The British government wants to start spending the money earned in taxes from frozen assets of late Libyan leader Muammar Gaddafi. Professor Richard Wolff insists it’s the Libyan people who should get their money back.
British lawmakers proposed handing over £17 million earned in taxes from the frozen assets to the victims of the Irish Republican Army (IRA) attacks. This follows a parliamentary report disclosure last month that the UK Treasury took millions of pounds in tax over the past three years from £12 billion of Libyan assets linked to Gaddafi.
While lawmakers are trying to clarify if it’s legal to receive money in taxes from the frozen funds of another state, Professor Richard Wolff says the money belongs to the Libyan people and must be returned.
“They deserve every bit of the wealth they created and they ought to have that wealth available to them as soon as it possibly can be turned over… because that’s how we run this world. We don’t give over to other countries the wealth produced in our country,” the economist and co-founder of ‘Democracy at Work’ told RT.
According to him, the “British should be the most sensitive to all of this because they had the British Empire which for a century or more and in some cases for several centuries ripped off the wealth of vast parts of the world – India, Africa, and so on.”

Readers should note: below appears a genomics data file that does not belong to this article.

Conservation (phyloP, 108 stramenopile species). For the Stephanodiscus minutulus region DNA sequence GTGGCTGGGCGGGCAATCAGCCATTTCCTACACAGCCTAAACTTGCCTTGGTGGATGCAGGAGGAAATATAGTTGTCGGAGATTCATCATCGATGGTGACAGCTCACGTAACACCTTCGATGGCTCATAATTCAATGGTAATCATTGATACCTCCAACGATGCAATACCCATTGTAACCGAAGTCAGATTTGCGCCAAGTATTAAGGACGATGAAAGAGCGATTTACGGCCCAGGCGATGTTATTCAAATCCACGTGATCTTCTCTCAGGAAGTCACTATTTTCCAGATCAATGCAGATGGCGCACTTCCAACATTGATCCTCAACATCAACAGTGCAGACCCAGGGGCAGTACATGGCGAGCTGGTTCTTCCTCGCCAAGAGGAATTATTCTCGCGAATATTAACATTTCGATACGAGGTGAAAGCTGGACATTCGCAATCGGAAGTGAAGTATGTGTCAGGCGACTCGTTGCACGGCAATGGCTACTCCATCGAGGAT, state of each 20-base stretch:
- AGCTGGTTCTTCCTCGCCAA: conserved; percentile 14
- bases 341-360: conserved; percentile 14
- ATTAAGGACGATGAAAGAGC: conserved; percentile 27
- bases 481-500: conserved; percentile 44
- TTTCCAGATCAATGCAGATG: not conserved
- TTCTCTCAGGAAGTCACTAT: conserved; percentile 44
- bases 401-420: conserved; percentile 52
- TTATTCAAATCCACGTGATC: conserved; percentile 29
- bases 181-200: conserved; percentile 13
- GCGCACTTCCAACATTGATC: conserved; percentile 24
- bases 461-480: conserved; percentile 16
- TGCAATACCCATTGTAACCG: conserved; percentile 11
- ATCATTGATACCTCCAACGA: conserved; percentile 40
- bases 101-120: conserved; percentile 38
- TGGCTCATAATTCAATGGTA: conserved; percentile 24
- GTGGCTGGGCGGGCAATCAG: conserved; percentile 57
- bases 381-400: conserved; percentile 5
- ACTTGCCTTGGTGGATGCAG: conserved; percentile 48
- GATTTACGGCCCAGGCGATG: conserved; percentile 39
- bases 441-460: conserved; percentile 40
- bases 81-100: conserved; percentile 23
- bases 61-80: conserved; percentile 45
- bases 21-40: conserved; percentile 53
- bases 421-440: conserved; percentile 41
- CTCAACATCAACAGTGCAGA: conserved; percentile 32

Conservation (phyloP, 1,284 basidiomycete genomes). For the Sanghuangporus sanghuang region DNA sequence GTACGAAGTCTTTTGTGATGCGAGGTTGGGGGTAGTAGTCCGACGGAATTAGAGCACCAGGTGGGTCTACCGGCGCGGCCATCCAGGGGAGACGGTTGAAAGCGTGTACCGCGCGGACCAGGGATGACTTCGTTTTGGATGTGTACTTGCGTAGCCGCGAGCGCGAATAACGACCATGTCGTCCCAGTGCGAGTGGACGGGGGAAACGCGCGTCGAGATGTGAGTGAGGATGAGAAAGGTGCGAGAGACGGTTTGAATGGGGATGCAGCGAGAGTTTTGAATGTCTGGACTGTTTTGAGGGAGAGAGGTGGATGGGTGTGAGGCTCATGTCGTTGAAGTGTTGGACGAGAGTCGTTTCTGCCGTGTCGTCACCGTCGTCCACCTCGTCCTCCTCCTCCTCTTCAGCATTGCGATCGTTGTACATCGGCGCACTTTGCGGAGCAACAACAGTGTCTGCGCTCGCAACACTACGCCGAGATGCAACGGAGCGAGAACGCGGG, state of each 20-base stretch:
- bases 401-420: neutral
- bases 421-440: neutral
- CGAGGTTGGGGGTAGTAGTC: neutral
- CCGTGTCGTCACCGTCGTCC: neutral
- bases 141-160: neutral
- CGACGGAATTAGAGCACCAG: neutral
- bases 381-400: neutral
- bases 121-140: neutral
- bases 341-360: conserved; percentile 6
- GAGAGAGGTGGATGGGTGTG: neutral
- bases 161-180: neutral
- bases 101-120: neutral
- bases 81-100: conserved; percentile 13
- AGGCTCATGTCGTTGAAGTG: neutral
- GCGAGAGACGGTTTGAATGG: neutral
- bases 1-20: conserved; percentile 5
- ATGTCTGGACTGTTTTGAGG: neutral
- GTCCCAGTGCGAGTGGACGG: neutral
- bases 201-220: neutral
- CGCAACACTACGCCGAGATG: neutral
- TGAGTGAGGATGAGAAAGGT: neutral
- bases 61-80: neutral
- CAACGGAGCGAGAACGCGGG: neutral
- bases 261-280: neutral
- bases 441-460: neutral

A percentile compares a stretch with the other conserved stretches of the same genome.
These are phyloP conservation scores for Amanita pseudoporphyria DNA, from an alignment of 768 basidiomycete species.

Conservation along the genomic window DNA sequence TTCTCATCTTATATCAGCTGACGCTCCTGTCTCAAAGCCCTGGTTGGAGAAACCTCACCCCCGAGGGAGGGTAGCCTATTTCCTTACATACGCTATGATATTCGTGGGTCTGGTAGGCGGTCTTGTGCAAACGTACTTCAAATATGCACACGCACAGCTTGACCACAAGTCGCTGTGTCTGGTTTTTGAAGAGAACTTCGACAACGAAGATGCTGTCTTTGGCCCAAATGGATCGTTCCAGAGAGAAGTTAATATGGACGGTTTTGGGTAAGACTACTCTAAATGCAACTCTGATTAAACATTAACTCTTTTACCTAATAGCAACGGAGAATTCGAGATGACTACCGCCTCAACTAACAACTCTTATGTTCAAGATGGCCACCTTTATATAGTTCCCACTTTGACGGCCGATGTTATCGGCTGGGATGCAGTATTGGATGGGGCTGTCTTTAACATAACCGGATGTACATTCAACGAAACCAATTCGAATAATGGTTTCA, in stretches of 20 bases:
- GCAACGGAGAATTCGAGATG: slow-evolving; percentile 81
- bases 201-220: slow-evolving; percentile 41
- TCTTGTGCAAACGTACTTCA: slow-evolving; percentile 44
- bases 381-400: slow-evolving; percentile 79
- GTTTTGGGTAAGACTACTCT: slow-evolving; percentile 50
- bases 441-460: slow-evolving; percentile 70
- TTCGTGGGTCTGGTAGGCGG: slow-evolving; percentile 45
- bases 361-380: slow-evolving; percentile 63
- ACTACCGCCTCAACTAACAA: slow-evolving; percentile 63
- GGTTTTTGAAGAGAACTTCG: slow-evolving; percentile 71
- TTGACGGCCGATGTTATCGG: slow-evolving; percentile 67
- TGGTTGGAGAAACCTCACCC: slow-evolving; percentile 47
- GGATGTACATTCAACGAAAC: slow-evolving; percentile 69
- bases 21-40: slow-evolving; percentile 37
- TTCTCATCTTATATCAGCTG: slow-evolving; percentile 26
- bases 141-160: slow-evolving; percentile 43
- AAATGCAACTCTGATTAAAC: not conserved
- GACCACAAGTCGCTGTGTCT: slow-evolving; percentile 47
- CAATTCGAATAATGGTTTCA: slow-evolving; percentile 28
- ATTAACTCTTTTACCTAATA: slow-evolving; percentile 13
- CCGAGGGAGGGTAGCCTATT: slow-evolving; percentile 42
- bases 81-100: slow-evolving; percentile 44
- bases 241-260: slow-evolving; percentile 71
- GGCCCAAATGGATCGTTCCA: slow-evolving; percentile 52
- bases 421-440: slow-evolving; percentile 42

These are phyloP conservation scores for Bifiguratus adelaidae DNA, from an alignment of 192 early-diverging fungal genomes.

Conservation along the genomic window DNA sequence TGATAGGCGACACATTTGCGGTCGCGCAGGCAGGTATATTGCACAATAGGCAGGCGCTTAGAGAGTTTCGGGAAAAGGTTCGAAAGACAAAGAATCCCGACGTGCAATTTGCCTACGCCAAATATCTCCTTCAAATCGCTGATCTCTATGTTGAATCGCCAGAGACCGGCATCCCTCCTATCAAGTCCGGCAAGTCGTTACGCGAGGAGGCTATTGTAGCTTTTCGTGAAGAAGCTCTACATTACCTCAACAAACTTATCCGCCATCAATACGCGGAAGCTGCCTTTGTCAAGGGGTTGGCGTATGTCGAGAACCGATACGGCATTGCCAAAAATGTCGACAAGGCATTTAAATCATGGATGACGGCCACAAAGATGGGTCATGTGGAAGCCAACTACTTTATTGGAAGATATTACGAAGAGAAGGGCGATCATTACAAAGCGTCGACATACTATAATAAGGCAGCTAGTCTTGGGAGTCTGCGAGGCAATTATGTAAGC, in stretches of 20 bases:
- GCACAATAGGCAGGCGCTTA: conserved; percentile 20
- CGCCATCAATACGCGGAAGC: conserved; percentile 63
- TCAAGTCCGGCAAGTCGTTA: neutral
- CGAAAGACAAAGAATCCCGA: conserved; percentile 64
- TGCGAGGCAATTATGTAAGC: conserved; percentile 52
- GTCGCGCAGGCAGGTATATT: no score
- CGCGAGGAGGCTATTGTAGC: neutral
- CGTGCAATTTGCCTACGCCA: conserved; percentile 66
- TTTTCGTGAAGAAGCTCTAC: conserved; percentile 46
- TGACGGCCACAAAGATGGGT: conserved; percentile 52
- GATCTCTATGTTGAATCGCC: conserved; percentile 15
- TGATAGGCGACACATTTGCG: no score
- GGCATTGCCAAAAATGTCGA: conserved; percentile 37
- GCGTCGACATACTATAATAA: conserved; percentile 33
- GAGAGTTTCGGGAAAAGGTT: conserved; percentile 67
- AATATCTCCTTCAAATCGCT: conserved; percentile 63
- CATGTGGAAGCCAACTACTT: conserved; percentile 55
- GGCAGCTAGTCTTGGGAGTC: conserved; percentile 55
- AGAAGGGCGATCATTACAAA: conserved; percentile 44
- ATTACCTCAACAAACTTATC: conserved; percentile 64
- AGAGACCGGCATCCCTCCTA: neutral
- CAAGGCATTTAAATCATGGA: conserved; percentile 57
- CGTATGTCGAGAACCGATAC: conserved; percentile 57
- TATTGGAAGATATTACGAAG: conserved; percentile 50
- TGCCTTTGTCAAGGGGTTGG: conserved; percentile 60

Wolff said “they [the UK] should not be doing this again, especially since they have been involved in some of the political maneuvers that overthrew Gaddafi in Libya, and that threatened the government in Venezuela.”
He says there is no way to justify Britain or the United States making decisions for other nations like Libya and Venezuela. “Money should not have been taken. We don’t learn the lesson when one government goes and takes the wealth of people in another society. Give the money to the people while it’s clearly their money,” he said.
Wolff also warned Britain:
“if you get in the habit, like in the United States, of picking winners and losers in other countries, and giving the money from one to the other, you’re going to give a good reason for every country in the world to make sure of one thing: Don’t keep your money in New York or London because when you need it, they may not return it. They may behave as though they’re not the holder of your money but somehow by magic it became their money.It’s a very dangerous long-term game.”
It is not the first time that Gaddafi’s frozen assets have been mishandled. In autumn 2018, the Belgian government was accused of paying out interest and dividends on the colonel’s bank accounts.
Following Gaddafi’s murder in 2011, about €16 billion belonging to him were frozen in four Belgian banks in accordance with a UN resolution. However, an investigation conducted by Politico indicated “regular outflows of stock dividends, bond income and interest payments to unknown beneficiaries with bank accounts in Luxembourg and Bahrain” between 2011 and 2017.